In this new book, Delpech tackled the more complex issue of the motivations of the current leadership in Tehran. Why did the “Supreme Guide” Ali Khamenehi adopt President Mahmoud Ahmadinejad’s more radical stance? And why is Ahmadinejad prepared to risk sanctions or even war to maintain the Islamic Republic’s nuclear ambitions on course?

The common view in the West is that President Ahmadinejad is a hothead novice suffering from an acute degree of hubris and thus acting irrationally.

Deplech shows that, far from being irrational, Ahmadinejad plays a cool power game designed to exploit opportunities offered to the Islamic Republic by divisions among Western powers, disarray among Arab states, and the general weakness of state structures in the region.

Delpech writes: ” Contrary to most countries that try to oppose its projects, Iran has a precise idea of what it wants: becoming the major power in the Middle East of the 21st century. Tehran’s regime, emerging from the hart of the most hard-line Iranian conservatives is banking on a major regional upheaval that transcends traditional distinctions between Persian and Arab or between Shiite and Sunni.”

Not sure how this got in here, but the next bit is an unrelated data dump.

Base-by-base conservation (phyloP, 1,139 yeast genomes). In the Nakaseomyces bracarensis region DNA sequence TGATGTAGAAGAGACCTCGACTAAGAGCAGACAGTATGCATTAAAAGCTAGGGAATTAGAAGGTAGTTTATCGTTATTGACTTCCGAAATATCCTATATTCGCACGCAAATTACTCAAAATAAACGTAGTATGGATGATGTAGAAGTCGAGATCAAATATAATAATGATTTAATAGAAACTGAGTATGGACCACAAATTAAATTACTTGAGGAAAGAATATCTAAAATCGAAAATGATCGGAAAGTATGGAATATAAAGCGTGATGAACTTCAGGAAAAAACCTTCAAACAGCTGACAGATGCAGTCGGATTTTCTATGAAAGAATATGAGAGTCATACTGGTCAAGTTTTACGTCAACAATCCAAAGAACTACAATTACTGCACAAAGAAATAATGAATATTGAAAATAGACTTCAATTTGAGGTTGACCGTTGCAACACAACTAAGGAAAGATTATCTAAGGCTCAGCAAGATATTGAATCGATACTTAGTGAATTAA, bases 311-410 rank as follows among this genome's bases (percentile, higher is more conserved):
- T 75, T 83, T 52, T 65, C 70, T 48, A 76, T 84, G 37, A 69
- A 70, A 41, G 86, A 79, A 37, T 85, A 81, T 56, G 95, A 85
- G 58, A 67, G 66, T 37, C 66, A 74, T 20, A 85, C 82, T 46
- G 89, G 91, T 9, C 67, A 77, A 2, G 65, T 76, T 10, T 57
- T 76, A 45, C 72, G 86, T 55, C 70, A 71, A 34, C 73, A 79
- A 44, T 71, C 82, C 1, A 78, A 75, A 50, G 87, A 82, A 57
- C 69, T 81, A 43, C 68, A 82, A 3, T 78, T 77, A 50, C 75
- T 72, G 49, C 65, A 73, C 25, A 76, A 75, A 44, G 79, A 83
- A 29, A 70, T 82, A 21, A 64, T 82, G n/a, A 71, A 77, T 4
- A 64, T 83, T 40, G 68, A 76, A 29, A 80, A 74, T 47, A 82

Deplech continues: “To extend its influence and its powers of coercion, Tehran accords a major role to nuclear arms. But the Iranian presence also extends underground, {affecting} all zones of crisis in the region from Iraq and Lebanon to Central Asia and the Caucasus.”

Thus, Delpech portrays the Islamic Republic as an opportunistic power trying to extend its hegemony over weaker neighbours.

That, however, is no more than a partial account of the situation.